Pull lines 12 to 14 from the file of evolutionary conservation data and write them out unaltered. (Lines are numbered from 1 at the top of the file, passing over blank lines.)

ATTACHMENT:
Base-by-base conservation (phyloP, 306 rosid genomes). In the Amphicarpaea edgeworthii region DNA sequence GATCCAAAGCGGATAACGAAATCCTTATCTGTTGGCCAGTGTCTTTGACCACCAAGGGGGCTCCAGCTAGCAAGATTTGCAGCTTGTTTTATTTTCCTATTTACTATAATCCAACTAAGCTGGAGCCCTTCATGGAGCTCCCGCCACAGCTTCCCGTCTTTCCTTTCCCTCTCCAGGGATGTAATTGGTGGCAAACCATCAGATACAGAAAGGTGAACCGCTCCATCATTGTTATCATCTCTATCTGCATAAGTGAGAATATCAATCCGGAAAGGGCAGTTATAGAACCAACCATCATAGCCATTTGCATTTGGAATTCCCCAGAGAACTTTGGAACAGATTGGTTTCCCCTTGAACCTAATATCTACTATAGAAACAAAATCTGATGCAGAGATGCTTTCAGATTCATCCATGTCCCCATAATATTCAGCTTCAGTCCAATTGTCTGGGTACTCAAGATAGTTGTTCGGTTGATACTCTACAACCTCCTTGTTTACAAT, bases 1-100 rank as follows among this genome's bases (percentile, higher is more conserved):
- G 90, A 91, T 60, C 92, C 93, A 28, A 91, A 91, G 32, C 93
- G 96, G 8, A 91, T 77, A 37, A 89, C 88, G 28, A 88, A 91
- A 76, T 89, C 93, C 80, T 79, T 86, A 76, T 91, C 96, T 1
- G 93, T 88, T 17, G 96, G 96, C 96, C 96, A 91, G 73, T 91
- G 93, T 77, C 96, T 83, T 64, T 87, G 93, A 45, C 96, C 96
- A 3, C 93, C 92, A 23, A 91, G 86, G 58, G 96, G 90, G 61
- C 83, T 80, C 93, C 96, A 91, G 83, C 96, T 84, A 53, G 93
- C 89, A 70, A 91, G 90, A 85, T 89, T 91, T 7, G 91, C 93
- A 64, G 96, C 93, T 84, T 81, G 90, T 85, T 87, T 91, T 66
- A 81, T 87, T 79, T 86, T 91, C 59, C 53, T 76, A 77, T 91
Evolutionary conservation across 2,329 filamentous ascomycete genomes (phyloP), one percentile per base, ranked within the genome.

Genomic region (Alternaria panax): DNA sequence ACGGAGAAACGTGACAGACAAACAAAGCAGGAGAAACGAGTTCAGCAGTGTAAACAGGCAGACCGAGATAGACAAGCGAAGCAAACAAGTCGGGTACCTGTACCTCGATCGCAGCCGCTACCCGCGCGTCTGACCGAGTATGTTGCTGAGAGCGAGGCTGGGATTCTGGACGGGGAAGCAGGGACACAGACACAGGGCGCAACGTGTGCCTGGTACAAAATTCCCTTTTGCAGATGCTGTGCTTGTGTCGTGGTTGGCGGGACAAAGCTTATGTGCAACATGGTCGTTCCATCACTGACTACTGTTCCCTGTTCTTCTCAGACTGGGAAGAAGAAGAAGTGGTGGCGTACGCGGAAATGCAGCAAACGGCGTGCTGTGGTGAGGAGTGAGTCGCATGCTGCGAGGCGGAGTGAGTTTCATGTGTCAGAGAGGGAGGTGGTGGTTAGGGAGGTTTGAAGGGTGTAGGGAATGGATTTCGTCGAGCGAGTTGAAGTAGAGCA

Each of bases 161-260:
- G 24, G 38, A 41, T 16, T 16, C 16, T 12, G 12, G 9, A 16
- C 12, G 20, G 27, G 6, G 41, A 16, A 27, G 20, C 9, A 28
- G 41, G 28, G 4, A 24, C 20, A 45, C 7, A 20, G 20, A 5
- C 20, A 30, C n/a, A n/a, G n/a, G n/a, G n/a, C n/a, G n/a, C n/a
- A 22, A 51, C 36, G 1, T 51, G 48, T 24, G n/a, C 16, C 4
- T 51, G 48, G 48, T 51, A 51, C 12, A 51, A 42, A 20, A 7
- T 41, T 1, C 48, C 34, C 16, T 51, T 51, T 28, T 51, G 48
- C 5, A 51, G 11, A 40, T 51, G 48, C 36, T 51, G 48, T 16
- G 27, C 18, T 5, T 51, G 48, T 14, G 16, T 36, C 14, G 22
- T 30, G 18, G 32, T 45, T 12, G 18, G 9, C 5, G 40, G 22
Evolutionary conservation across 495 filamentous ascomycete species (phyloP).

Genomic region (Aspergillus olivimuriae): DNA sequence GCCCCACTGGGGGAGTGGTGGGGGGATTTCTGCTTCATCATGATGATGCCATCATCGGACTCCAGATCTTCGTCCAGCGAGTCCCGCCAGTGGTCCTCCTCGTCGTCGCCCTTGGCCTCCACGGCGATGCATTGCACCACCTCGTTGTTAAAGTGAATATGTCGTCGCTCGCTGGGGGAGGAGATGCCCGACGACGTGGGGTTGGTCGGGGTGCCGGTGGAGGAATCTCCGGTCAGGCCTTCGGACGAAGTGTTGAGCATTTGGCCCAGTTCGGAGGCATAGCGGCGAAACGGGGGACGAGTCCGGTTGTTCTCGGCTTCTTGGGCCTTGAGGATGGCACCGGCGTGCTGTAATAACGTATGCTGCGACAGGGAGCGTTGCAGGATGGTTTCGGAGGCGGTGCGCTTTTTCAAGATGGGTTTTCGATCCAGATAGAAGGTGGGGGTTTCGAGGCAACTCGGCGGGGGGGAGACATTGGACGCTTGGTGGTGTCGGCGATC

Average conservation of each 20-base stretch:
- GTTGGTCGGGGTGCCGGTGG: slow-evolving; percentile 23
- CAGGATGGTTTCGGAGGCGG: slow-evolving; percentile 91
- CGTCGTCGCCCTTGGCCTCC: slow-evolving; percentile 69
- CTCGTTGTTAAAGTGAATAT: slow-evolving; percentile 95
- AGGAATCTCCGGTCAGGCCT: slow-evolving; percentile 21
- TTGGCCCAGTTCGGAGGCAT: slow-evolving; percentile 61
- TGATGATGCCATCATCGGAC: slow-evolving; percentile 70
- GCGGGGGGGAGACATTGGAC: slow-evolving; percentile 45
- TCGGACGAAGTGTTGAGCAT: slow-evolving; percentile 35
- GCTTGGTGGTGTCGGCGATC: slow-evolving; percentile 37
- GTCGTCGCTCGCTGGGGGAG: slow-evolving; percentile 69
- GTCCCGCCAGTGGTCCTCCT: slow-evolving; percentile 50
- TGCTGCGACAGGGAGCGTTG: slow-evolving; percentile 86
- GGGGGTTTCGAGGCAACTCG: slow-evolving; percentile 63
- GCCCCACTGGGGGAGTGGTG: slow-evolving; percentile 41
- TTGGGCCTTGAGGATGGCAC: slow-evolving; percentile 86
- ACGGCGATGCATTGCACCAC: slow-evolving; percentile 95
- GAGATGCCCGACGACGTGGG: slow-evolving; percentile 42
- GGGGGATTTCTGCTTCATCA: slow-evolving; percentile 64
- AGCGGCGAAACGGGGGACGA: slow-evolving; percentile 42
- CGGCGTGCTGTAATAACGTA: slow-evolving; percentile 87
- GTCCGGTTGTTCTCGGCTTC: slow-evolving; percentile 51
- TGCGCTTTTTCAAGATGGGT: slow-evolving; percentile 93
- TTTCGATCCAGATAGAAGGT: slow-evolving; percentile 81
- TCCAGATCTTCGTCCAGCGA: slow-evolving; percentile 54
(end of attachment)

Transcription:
Evolutionary conservation across 2,329 filamentous ascomycete genomes (phyloP), one percentile per base, ranked within the genome.

Genomic region (Alternaria panax): DNA sequence ACGGAGAAACGTGACAGACAAACAAAGCAGGAGAAACGAGTTCAGCAGTGTAAACAGGCAGACCGAGATAGACAAGCGAAGCAAACAAGTCGGGTACCTGTACCTCGATCGCAGCCGCTACCCGCGCGTCTGACCGAGTATGTTGCTGAGAGCGAGGCTGGGATTCTGGACGGGGAAGCAGGGACACAGACACAGGGCGCAACGTGTGCCTGGTACAAAATTCCCTTTTGCAGATGCTGTGCTTGTGTCGTGGTTGGCGGGACAAAGCTTATGTGCAACATGGTCGTTCCATCACTGACTACTGTTCCCTGTTCTTCTCAGACTGGGAAGAAGAAGAAGTGGTGGCGTACGCGGAAATGCAGCAAACGGCGTGCTGTGGTGAGGAGTGAGTCGCATGCTGCGAGGCGGAGTGAGTTTCATGTGTCAGAGAGGGAGGTGGTGGTTAGGGAGGTTTGAAGGGTGTAGGGAATGGATTTCGTCGAGCGAGTTGAAGTAGAGCA

Each of bases 161-260: